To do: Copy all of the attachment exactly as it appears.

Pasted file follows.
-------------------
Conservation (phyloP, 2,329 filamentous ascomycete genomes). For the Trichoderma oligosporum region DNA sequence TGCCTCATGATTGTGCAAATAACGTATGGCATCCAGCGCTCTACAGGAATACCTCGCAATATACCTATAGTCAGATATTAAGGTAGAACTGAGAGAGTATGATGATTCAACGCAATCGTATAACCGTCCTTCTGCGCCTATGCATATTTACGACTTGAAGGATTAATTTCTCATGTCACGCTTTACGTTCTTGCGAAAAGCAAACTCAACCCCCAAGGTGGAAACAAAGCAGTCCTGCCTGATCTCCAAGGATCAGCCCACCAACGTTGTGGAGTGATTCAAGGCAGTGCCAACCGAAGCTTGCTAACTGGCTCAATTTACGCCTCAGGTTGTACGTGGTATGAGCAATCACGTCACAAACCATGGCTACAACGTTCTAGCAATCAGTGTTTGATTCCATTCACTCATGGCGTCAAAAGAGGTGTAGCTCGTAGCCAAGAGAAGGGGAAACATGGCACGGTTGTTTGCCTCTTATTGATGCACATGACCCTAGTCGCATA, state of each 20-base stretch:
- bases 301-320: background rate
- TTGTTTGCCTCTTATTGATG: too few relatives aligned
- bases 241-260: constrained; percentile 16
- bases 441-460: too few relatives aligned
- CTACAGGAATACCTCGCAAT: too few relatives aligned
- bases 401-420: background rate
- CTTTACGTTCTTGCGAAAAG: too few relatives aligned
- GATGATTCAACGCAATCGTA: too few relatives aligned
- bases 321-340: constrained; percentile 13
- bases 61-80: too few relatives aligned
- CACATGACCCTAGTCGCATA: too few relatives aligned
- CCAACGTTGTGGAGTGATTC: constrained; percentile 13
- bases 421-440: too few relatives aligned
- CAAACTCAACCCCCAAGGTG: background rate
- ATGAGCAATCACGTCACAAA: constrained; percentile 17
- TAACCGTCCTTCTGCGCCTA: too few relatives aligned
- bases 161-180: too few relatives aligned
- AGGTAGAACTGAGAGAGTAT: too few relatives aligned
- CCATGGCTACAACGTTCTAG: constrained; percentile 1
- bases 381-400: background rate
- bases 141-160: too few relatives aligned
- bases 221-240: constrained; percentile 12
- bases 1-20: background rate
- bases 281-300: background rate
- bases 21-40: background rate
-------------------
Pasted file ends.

Conservation (phyloP, 2,329 filamentous ascomycete genomes). For the Trichoderma oligosporum region DNA sequence TGCCTCATGATTGTGCAAATAACGTATGGCATCCAGCGCTCTACAGGAATACCTCGCAATATACCTATAGTCAGATATTAAGGTAGAACTGAGAGAGTATGATGATTCAACGCAATCGTATAACCGTCCTTCTGCGCCTATGCATATTTACGACTTGAAGGATTAATTTCTCATGTCACGCTTTACGTTCTTGCGAAAAGCAAACTCAACCCCCAAGGTGGAAACAAAGCAGTCCTGCCTGATCTCCAAGGATCAGCCCACCAACGTTGTGGAGTGATTCAAGGCAGTGCCAACCGAAGCTTGCTAACTGGCTCAATTTACGCCTCAGGTTGTACGTGGTATGAGCAATCACGTCACAAACCATGGCTACAACGTTCTAGCAATCAGTGTTTGATTCCATTCACTCATGGCGTCAAAAGAGGTGTAGCTCGTAGCCAAGAGAAGGGGAAACATGGCACGGTTGTTTGCCTCTTATTGATGCACATGACCCTAGTCGCATA, state of each 20-base stretch:
- bases 301-320: background rate
- TTGTTTGCCTCTTATTGATG: too few relatives aligned
- bases 241-260: constrained; percentile 16
- bases 441-460: too few relatives aligned
- CTACAGGAATACCTCGCAAT: too few relatives aligned
- bases 401-420: background rate
- CTTTACGTTCTTGCGAAAAG: too few relatives aligned
- GATGATTCAACGCAATCGTA: too few relatives aligned
- bases 321-340: constrained; percentile 13
- bases 61-80: too few relatives aligned
- CACATGACCCTAGTCGCATA: too few relatives aligned
- CCAACGTTGTGGAGTGATTC: constrained; percentile 13
- bases 421-440: too few relatives aligned
- CAAACTCAACCCCCAAGGTG: background rate
- ATGAGCAATCACGTCACAAA: constrained; percentile 17
- TAACCGTCCTTCTGCGCCTA: too few relatives aligned
- bases 161-180: too few relatives aligned
- AGGTAGAACTGAGAGAGTAT: too few relatives aligned
- CCATGGCTACAACGTTCTAG: constrained; percentile 1
- bases 381-400: background rate
- bases 141-160: too few relatives aligned
- bases 221-240: constrained; percentile 12
- bases 1-20: background rate
- bases 281-300: background rate
- bases 21-40: background rate